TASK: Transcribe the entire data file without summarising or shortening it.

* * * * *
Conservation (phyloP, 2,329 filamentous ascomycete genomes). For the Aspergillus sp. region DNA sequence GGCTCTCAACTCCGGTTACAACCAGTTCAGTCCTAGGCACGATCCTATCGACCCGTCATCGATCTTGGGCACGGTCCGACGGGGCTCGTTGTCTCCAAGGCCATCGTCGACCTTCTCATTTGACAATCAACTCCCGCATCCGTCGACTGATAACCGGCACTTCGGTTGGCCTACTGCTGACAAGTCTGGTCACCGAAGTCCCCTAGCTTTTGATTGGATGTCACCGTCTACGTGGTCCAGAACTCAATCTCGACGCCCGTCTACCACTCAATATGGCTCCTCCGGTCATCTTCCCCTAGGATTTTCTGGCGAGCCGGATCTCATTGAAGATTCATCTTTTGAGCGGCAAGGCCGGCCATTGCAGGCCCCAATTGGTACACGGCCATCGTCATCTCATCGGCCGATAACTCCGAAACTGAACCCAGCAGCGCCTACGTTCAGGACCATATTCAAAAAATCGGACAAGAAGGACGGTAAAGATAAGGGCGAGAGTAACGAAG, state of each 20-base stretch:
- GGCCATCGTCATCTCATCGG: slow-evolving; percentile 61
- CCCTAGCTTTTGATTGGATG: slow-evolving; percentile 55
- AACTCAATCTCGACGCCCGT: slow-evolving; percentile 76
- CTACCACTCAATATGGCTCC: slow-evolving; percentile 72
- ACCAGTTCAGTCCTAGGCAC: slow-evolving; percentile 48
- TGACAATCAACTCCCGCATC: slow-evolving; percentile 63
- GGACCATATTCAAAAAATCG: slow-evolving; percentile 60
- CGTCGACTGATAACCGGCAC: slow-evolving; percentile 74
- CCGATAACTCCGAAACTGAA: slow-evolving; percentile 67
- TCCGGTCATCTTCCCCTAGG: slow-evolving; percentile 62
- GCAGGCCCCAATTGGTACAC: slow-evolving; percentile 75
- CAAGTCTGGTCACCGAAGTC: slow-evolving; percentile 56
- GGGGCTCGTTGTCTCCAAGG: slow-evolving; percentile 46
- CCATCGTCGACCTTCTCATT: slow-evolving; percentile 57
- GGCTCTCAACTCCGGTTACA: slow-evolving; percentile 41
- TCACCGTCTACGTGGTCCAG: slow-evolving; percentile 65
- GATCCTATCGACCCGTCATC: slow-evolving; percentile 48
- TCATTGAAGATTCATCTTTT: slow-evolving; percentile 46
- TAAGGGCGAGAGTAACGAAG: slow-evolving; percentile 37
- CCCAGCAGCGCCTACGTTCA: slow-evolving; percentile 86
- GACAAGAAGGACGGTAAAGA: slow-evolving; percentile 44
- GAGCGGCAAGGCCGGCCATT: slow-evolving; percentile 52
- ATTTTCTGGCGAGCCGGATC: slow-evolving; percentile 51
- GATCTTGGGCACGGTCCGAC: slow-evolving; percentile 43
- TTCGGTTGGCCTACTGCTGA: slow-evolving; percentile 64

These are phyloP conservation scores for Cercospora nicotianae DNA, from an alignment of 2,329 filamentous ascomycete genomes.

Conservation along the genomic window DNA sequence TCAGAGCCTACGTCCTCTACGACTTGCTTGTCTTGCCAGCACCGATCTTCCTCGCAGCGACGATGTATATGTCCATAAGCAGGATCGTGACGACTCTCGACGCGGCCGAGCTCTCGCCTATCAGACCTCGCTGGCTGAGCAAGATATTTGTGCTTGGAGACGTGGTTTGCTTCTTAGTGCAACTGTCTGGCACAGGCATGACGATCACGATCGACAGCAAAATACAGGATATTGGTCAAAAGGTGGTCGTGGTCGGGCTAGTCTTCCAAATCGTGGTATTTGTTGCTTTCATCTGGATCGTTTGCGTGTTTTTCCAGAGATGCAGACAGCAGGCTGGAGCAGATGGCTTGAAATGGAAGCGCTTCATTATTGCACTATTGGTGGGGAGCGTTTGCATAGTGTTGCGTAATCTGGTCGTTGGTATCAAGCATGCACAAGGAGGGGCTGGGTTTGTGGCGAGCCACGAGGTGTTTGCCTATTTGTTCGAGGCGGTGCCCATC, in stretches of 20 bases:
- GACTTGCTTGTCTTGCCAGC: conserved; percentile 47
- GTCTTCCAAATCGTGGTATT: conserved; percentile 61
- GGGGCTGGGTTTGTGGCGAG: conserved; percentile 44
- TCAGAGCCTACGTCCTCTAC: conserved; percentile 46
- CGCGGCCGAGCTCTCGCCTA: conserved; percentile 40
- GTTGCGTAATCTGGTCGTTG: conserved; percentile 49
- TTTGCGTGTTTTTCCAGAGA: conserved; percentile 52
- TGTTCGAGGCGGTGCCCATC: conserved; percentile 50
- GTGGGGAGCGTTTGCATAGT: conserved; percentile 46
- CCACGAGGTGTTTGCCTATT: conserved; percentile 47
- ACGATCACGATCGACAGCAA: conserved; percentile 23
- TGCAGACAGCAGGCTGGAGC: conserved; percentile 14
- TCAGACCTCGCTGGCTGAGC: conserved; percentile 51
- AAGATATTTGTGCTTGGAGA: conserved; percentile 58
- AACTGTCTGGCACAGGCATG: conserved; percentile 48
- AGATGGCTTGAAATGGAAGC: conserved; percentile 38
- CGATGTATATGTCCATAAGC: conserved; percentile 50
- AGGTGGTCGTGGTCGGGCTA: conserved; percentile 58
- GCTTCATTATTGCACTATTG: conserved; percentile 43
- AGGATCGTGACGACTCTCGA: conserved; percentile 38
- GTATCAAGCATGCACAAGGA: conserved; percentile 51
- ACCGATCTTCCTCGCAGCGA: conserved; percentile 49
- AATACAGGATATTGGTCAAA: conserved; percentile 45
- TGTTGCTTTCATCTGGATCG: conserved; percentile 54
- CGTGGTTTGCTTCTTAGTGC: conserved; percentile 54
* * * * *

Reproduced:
Conservation (phyloP, 2,329 filamentous ascomycete genomes). For the Aspergillus sp. region DNA sequence GGCTCTCAACTCCGGTTACAACCAGTTCAGTCCTAGGCACGATCCTATCGACCCGTCATCGATCTTGGGCACGGTCCGACGGGGCTCGTTGTCTCCAAGGCCATCGTCGACCTTCTCATTTGACAATCAACTCCCGCATCCGTCGACTGATAACCGGCACTTCGGTTGGCCTACTGCTGACAAGTCTGGTCACCGAAGTCCCCTAGCTTTTGATTGGATGTCACCGTCTACGTGGTCCAGAACTCAATCTCGACGCCCGTCTACCACTCAATATGGCTCCTCCGGTCATCTTCCCCTAGGATTTTCTGGCGAGCCGGATCTCATTGAAGATTCATCTTTTGAGCGGCAAGGCCGGCCATTGCAGGCCCCAATTGGTACACGGCCATCGTCATCTCATCGGCCGATAACTCCGAAACTGAACCCAGCAGCGCCTACGTTCAGGACCATATTCAAAAAATCGGACAAGAAGGACGGTAAAGATAAGGGCGAGAGTAACGAAG, state of each 20-base stretch:
- GGCCATCGTCATCTCATCGG: slow-evolving; percentile 61
- CCCTAGCTTTTGATTGGATG: slow-evolving; percentile 55
- AACTCAATCTCGACGCCCGT: slow-evolving; percentile 76
- CTACCACTCAATATGGCTCC: slow-evolving; percentile 72
- ACCAGTTCAGTCCTAGGCAC: slow-evolving; percentile 48
- TGACAATCAACTCCCGCATC: slow-evolving; percentile 63
- GGACCATATTCAAAAAATCG: slow-evolving; percentile 60
- CGTCGACTGATAACCGGCAC: slow-evolving; percentile 74
- CCGATAACTCCGAAACTGAA: slow-evolving; percentile 67
- TCCGGTCATCTTCCCCTAGG: slow-evolving; percentile 62
- GCAGGCCCCAATTGGTACAC: slow-evolving; percentile 75
- CAAGTCTGGTCACCGAAGTC: slow-evolving; percentile 56
- GGGGCTCGTTGTCTCCAAGG: slow-evolving; percentile 46
- CCATCGTCGACCTTCTCATT: slow-evolving; percentile 57
- GGCTCTCAACTCCGGTTACA: slow-evolving; percentile 41
- TCACCGTCTACGTGGTCCAG: slow-evolving; percentile 65
- GATCCTATCGACCCGTCATC: slow-evolving; percentile 48
- TCATTGAAGATTCATCTTTT: slow-evolving; percentile 46
- TAAGGGCGAGAGTAACGAAG: slow-evolving; percentile 37
- CCCAGCAGCGCCTACGTTCA: slow-evolving; percentile 86
- GACAAGAAGGACGGTAAAGA: slow-evolving; percentile 44
- GAGCGGCAAGGCCGGCCATT: slow-evolving; percentile 52
- ATTTTCTGGCGAGCCGGATC: slow-evolving; percentile 51
- GATCTTGGGCACGGTCCGAC: slow-evolving; percentile 43
- TTCGGTTGGCCTACTGCTGA: slow-evolving; percentile 64

These are phyloP conservation scores for Cercospora nicotianae DNA, from an alignment of 2,329 filamentous ascomycete genomes.

Conservation along the genomic window DNA sequence TCAGAGCCTACGTCCTCTACGACTTGCTTGTCTTGCCAGCACCGATCTTCCTCGCAGCGACGATGTATATGTCCATAAGCAGGATCGTGACGACTCTCGACGCGGCCGAGCTCTCGCCTATCAGACCTCGCTGGCTGAGCAAGATATTTGTGCTTGGAGACGTGGTTTGCTTCTTAGTGCAACTGTCTGGCACAGGCATGACGATCACGATCGACAGCAAAATACAGGATATTGGTCAAAAGGTGGTCGTGGTCGGGCTAGTCTTCCAAATCGTGGTATTTGTTGCTTTCATCTGGATCGTTTGCGTGTTTTTCCAGAGATGCAGACAGCAGGCTGGAGCAGATGGCTTGAAATGGAAGCGCTTCATTATTGCACTATTGGTGGGGAGCGTTTGCATAGTGTTGCGTAATCTGGTCGTTGGTATCAAGCATGCACAAGGAGGGGCTGGGTTTGTGGCGAGCCACGAGGTGTTTGCCTATTTGTTCGAGGCGGTGCCCATC, in stretches of 20 bases:
- GACTTGCTTGTCTTGCCAGC: conserved; percentile 47
- GTCTTCCAAATCGTGGTATT: conserved; percentile 61
- GGGGCTGGGTTTGTGGCGAG: conserved; percentile 44
- TCAGAGCCTACGTCCTCTAC: conserved; percentile 46
- CGCGGCCGAGCTCTCGCCTA: conserved; percentile 40
- GTTGCGTAATCTGGTCGTTG: conserved; percentile 49
- TTTGCGTGTTTTTCCAGAGA: conserved; percentile 52
- TGTTCGAGGCGGTGCCCATC: conserved; percentile 50
- GTGGGGAGCGTTTGCATAGT: conserved; percentile 46
- CCACGAGGTGTTTGCCTATT: conserved; percentile 47
- ACGATCACGATCGACAGCAA: conserved; percentile 23
- TGCAGACAGCAGGCTGGAGC: conserved; percentile 14
- TCAGACCTCGCTGGCTGAGC: conserved; percentile 51
- AAGATATTTGTGCTTGGAGA: conserved; percentile 58
- AACTGTCTGGCACAGGCATG: conserved; percentile 48
- AGATGGCTTGAAATGGAAGC: conserved; percentile 38
- CGATGTATATGTCCATAAGC: conserved; percentile 50
- AGGTGGTCGTGGTCGGGCTA: conserved; percentile 58
- GCTTCATTATTGCACTATTG: conserved; percentile 43
- AGGATCGTGACGACTCTCGA: conserved; percentile 38
- GTATCAAGCATGCACAAGGA: conserved; percentile 51
- ACCGATCTTCCTCGCAGCGA: conserved; percentile 49
- AATACAGGATATTGGTCAAA: conserved; percentile 45
- TGTTGCTTTCATCTGGATCG: conserved; percentile 54
- CGTGGTTTGCTTCTTAGTGC: conserved; percentile 54